A website from UGA Cooperative Extension

What makes a weed? – Jessica Warren, ANR Agent Camden County

What is a weed? Much like beauty, a weed is in the eye of the beholder. The definition of a weed is any plant that is growing where you don’t want it. Today I’ll discuss the characteristics of weeds, uses and benefits of some of them, ones to really watch out for, and what your weeds might be telling you about your landscaping practices.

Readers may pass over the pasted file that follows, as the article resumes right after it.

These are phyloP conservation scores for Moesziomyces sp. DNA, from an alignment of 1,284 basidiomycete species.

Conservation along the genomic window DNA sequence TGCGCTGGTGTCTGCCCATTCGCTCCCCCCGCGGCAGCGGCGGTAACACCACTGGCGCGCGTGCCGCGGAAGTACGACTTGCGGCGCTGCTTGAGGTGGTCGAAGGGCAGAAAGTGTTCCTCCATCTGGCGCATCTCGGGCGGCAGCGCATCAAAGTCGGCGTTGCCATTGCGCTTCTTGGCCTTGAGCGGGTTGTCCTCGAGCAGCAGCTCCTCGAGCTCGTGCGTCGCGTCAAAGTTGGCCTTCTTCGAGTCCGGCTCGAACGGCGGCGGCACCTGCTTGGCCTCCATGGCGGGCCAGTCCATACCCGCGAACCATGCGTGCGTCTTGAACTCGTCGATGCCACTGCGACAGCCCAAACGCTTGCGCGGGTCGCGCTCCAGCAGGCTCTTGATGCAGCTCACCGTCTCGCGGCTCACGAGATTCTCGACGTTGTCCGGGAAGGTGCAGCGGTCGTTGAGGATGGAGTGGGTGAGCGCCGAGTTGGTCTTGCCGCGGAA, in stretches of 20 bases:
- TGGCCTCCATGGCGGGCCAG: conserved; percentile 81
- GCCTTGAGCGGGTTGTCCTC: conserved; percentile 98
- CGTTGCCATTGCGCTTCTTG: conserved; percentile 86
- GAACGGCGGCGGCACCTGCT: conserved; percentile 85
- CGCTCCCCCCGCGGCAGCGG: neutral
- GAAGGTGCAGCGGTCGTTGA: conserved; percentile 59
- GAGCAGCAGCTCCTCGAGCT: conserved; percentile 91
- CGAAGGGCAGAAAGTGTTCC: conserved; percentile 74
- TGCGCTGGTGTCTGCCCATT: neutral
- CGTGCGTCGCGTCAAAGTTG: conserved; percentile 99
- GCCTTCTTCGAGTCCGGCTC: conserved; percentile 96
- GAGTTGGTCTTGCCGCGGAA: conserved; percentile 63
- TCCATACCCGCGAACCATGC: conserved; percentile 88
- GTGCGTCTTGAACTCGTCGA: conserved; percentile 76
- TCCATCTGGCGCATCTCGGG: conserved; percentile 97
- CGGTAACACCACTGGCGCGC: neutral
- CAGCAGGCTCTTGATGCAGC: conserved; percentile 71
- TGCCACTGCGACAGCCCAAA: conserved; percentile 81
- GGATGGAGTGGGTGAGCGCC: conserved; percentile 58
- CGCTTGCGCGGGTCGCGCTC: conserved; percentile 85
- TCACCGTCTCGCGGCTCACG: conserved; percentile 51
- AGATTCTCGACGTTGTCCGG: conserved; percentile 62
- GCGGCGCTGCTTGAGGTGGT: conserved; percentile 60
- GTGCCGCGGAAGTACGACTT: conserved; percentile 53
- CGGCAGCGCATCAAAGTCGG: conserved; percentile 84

There are some characteristics that plants that are considered weedy share. Weedy plants tend to produce lots of seed — sometimes tens of thousands of seeds per plant. Their seed can often survive for a long time in the soil, staying dormant but then sprouting just as soon as conditions are right. Sometimes mildly disturbing the soil is often enough to trigger new growth. Weedy plants are able to establish themselves quickly. Sometimes they seem to pop up overnight (especially in rainy weather). Weedy plants often have mechanisms that enable them to spread easily, such as the ability to reproduce vegetatively without seeds. They can grow in inhospitable environments where more desirable plants typically wouldn’t survive.